Posted by: Chris Barylick
Date: Monday, July 13th, 2009, 05:59
Category: iPhone, News
Apple may have finally cleared a major hurdle in bringing its iPhone handset to China, as the company has reportedly applied for a Network Access License in the Asian country. The moves could put a release just a few months away, albeit without Wi-Fi.
According to AppleInsider, Wedge Partners analyst Matt Mathison claims that the application was filed on Friday, July 10th, but doesn’t make any mention of onboard Wi-Fi. Rumors have repeatedly hinted that Apple may be forced to remove Wi-Fi to appease the Chinese Ministry of Industry and Information Technology, which would prefer that iPhone owners use local networks.
Apple has supposedly been “hellbent” on shipping the iPhone to China with Wi-Fi but appears to have relented in order to get the phone into the populous nation.
If the process moves along as usual, this revised iPhone would take between four to six months to receive the green light and go on sale. This would put a launch no later than January, and Mathison seemed confident that the device would arrive before the Chinese New Year, which in 2010 will start in mid-February. Mathison stated that he views the licensing as partly a negotiation tactic that would help bring Apple closer to a deal with China Unicom, the carrier recently pegged as the most likely candidate for an iPhone due to its inherent compatibility with the iPhone’s existing 3G standards.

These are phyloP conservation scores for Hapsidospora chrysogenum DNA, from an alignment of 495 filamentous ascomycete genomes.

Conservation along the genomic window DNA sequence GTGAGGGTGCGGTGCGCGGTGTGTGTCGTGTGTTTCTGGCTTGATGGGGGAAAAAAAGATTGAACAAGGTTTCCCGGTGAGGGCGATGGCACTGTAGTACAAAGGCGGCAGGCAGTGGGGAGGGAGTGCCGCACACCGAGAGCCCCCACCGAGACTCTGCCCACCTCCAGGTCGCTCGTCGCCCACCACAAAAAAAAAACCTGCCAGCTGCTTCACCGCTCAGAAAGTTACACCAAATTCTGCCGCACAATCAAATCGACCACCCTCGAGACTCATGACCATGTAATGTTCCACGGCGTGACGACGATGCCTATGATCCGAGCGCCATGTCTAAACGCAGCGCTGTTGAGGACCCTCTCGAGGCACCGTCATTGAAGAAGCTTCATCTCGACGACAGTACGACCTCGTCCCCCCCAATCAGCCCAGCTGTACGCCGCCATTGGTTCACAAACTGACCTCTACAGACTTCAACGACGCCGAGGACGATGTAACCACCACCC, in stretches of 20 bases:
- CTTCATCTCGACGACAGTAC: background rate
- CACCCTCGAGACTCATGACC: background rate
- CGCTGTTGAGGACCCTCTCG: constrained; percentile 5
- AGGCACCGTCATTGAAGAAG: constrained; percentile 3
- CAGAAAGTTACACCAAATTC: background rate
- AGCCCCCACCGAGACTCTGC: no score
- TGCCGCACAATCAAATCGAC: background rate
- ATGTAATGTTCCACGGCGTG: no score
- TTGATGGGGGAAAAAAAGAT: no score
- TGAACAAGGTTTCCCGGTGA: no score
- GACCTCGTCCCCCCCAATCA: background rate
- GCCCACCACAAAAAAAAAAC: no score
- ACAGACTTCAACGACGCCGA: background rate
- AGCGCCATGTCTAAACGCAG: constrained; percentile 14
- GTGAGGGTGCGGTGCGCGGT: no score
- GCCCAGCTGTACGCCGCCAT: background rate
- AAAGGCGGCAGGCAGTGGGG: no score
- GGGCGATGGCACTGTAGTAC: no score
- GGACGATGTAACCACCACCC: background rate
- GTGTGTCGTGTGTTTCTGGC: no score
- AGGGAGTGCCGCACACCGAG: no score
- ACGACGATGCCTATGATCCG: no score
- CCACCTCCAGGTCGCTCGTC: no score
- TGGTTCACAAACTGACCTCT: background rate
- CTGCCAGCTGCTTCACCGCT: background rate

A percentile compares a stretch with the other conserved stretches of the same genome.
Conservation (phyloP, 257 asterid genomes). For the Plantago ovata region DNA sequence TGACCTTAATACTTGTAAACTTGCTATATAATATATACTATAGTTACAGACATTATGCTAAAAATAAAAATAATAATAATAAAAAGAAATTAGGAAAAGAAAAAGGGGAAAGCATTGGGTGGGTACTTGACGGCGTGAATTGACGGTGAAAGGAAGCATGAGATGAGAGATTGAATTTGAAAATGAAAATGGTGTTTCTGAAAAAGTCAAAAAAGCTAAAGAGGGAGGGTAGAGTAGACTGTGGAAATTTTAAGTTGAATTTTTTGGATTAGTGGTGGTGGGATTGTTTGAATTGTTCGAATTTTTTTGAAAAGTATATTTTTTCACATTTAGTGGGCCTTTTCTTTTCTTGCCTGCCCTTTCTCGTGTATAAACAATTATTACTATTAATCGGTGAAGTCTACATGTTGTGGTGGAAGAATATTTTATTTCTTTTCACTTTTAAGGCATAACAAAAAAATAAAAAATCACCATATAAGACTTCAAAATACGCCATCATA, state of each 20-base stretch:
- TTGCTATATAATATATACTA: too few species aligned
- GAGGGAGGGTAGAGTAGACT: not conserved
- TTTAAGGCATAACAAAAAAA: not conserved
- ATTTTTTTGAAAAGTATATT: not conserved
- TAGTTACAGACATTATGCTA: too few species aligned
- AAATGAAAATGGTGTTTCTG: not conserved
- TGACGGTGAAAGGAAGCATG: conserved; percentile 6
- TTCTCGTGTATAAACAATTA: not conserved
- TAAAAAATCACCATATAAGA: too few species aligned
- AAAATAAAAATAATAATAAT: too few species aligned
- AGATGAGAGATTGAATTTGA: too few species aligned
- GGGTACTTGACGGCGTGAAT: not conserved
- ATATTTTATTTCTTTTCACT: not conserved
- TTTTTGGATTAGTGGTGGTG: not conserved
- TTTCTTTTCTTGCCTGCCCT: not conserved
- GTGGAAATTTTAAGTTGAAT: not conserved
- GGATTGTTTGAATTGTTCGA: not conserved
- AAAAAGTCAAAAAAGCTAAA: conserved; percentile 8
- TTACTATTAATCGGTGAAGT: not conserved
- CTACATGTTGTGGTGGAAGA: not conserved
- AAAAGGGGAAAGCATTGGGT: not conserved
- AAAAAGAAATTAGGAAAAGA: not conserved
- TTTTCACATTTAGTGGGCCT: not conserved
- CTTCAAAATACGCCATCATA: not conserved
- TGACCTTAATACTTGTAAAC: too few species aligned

While it’s rare to have an estimate that narrows the release window for an iPhone in China, whether or not this latest prediction is accurate remains debatable. Local carriers have been in talks with Apple since at least late 2007, and one-time favorite China Mobile has often tried making multiple special requests that have likely stalled hopes for a quick agreement, such as demanding that the American company either use the government-backed TD-SCDMA standard for 3G or cede control of the App Store.
Apple has so far only stated that it wants to have the iPhone in China within the next year and has been silent on the progress of negotiations.
Posted by: Chris Barylick
Date: Tuesday, June 2nd, 2009, 19:04
Nintendo just wrapped its media briefing on this end and the results are strange, encouraging and mixed:
-Nintendo’s Cammie Dunaway announced that this year’s theme will be “Everyone’s Game”. There’s something for everyone and Nintendo intends to address this.
-”New Mario Brothers” Wii was announced, the title featuring beautiful graphics as well as co-op and competitive play for up to four players at once wherein players can help each other or compete for points. Other features include a neat ability to switch to another player (such as from Mario to Toad to Luigi) at any point in time. The title will launch over the holidays.